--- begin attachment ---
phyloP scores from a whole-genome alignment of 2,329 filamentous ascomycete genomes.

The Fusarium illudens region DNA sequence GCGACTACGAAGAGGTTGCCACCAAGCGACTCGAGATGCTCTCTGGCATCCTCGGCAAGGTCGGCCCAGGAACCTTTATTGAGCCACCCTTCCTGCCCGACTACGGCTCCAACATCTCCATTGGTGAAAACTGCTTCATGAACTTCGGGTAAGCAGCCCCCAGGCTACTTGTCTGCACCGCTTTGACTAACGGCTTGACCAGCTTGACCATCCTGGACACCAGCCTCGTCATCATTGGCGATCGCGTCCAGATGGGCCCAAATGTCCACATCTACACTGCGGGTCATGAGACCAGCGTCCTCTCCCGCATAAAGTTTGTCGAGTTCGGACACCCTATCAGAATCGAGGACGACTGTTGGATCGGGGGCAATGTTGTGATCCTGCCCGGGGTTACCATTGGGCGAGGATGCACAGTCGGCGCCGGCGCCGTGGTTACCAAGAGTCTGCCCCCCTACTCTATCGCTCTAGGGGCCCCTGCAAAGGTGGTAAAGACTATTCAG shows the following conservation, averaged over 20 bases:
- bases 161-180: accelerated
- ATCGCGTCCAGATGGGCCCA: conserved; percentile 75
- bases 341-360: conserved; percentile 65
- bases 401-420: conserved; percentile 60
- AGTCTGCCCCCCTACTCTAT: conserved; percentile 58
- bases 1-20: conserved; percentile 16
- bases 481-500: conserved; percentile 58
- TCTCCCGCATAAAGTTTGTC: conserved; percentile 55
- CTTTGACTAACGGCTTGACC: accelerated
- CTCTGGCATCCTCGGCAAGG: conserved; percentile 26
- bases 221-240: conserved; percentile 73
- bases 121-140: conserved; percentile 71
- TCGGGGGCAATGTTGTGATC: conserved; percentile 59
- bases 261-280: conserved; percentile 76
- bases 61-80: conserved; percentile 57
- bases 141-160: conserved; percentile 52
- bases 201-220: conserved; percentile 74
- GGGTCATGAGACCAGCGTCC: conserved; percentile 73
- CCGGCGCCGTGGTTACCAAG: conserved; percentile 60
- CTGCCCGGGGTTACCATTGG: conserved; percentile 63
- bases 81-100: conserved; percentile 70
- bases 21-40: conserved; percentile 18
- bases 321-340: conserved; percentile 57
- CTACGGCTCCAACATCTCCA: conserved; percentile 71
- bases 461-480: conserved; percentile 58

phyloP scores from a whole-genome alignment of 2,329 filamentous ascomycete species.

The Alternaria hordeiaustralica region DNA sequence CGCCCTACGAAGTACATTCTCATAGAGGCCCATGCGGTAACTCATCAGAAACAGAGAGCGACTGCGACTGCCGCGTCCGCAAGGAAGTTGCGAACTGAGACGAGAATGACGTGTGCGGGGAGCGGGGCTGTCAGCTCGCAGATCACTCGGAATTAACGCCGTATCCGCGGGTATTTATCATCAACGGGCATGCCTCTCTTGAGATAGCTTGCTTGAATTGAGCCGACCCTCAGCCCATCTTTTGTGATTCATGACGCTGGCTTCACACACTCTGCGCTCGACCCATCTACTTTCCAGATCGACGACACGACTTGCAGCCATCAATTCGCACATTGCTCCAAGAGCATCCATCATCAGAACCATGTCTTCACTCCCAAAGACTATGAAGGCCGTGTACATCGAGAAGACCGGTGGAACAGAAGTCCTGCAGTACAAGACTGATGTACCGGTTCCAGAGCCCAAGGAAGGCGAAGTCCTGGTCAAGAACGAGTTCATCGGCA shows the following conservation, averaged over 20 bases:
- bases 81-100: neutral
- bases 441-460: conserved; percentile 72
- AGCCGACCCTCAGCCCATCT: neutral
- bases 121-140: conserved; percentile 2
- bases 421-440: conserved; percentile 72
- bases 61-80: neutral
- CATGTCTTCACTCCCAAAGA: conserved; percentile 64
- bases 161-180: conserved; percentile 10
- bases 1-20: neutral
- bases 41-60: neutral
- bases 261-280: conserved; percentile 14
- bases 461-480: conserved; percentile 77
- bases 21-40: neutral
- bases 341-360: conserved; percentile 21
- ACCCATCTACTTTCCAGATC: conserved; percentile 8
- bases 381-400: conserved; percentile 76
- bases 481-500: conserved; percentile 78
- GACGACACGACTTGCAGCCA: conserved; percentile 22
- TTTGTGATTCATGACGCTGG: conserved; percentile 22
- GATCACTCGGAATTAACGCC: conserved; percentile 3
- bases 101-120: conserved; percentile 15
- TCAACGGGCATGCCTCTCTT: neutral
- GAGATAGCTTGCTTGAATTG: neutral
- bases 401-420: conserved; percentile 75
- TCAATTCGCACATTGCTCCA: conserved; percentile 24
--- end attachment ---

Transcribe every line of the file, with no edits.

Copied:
phyloP scores from a whole-genome alignment of 2,329 filamentous ascomycete genomes.

The Fusarium illudens region DNA sequence GCGACTACGAAGAGGTTGCCACCAAGCGACTCGAGATGCTCTCTGGCATCCTCGGCAAGGTCGGCCCAGGAACCTTTATTGAGCCACCCTTCCTGCCCGACTACGGCTCCAACATCTCCATTGGTGAAAACTGCTTCATGAACTTCGGGTAAGCAGCCCCCAGGCTACTTGTCTGCACCGCTTTGACTAACGGCTTGACCAGCTTGACCATCCTGGACACCAGCCTCGTCATCATTGGCGATCGCGTCCAGATGGGCCCAAATGTCCACATCTACACTGCGGGTCATGAGACCAGCGTCCTCTCCCGCATAAAGTTTGTCGAGTTCGGACACCCTATCAGAATCGAGGACGACTGTTGGATCGGGGGCAATGTTGTGATCCTGCCCGGGGTTACCATTGGGCGAGGATGCACAGTCGGCGCCGGCGCCGTGGTTACCAAGAGTCTGCCCCCCTACTCTATCGCTCTAGGGGCCCCTGCAAAGGTGGTAAAGACTATTCAG shows the following conservation, averaged over 20 bases:
- bases 161-180: accelerated
- ATCGCGTCCAGATGGGCCCA: conserved; percentile 75
- bases 341-360: conserved; percentile 65
- bases 401-420: conserved; percentile 60
- AGTCTGCCCCCCTACTCTAT: conserved; percentile 58
- bases 1-20: conserved; percentile 16
- bases 481-500: conserved; percentile 58
- TCTCCCGCATAAAGTTTGTC: conserved; percentile 55
- CTTTGACTAACGGCTTGACC: accelerated
- CTCTGGCATCCTCGGCAAGG: conserved; percentile 26
- bases 221-240: conserved; percentile 73
- bases 121-140: conserved; percentile 71
- TCGGGGGCAATGTTGTGATC: conserved; percentile 59
- bases 261-280: conserved; percentile 76
- bases 61-80: conserved; percentile 57
- bases 141-160: conserved; percentile 52
- bases 201-220: conserved; percentile 74
- GGGTCATGAGACCAGCGTCC: conserved; percentile 73
- CCGGCGCCGTGGTTACCAAG: conserved; percentile 60
- CTGCCCGGGGTTACCATTGG: conserved; percentile 63
- bases 81-100: conserved; percentile 70
- bases 21-40: conserved; percentile 18
- bases 321-340: conserved; percentile 57
- CTACGGCTCCAACATCTCCA: conserved; percentile 71
- bases 461-480: conserved; percentile 58

phyloP scores from a whole-genome alignment of 2,329 filamentous ascomycete species.

The Alternaria hordeiaustralica region DNA sequence CGCCCTACGAAGTACATTCTCATAGAGGCCCATGCGGTAACTCATCAGAAACAGAGAGCGACTGCGACTGCCGCGTCCGCAAGGAAGTTGCGAACTGAGACGAGAATGACGTGTGCGGGGAGCGGGGCTGTCAGCTCGCAGATCACTCGGAATTAACGCCGTATCCGCGGGTATTTATCATCAACGGGCATGCCTCTCTTGAGATAGCTTGCTTGAATTGAGCCGACCCTCAGCCCATCTTTTGTGATTCATGACGCTGGCTTCACACACTCTGCGCTCGACCCATCTACTTTCCAGATCGACGACACGACTTGCAGCCATCAATTCGCACATTGCTCCAAGAGCATCCATCATCAGAACCATGTCTTCACTCCCAAAGACTATGAAGGCCGTGTACATCGAGAAGACCGGTGGAACAGAAGTCCTGCAGTACAAGACTGATGTACCGGTTCCAGAGCCCAAGGAAGGCGAAGTCCTGGTCAAGAACGAGTTCATCGGCA shows the following conservation, averaged over 20 bases:
- bases 81-100: neutral
- bases 441-460: conserved; percentile 72
- AGCCGACCCTCAGCCCATCT: neutral
- bases 121-140: conserved; percentile 2
- bases 421-440: conserved; percentile 72
- bases 61-80: neutral
- CATGTCTTCACTCCCAAAGA: conserved; percentile 64
- bases 161-180: conserved; percentile 10
- bases 1-20: neutral
- bases 41-60: neutral
- bases 261-280: conserved; percentile 14
- bases 461-480: conserved; percentile 77
- bases 21-40: neutral
- bases 341-360: conserved; percentile 21
- ACCCATCTACTTTCCAGATC: conserved; percentile 8
- bases 381-400: conserved; percentile 76
- bases 481-500: conserved; percentile 78
- GACGACACGACTTGCAGCCA: conserved; percentile 22
- TTTGTGATTCATGACGCTGG: conserved; percentile 22
- GATCACTCGGAATTAACGCC: conserved; percentile 3
- bases 101-120: conserved; percentile 15
- TCAACGGGCATGCCTCTCTT: neutral
- GAGATAGCTTGCTTGAATTG: neutral
- bases 401-420: conserved; percentile 75
- TCAATTCGCACATTGCTCCA: conserved; percentile 24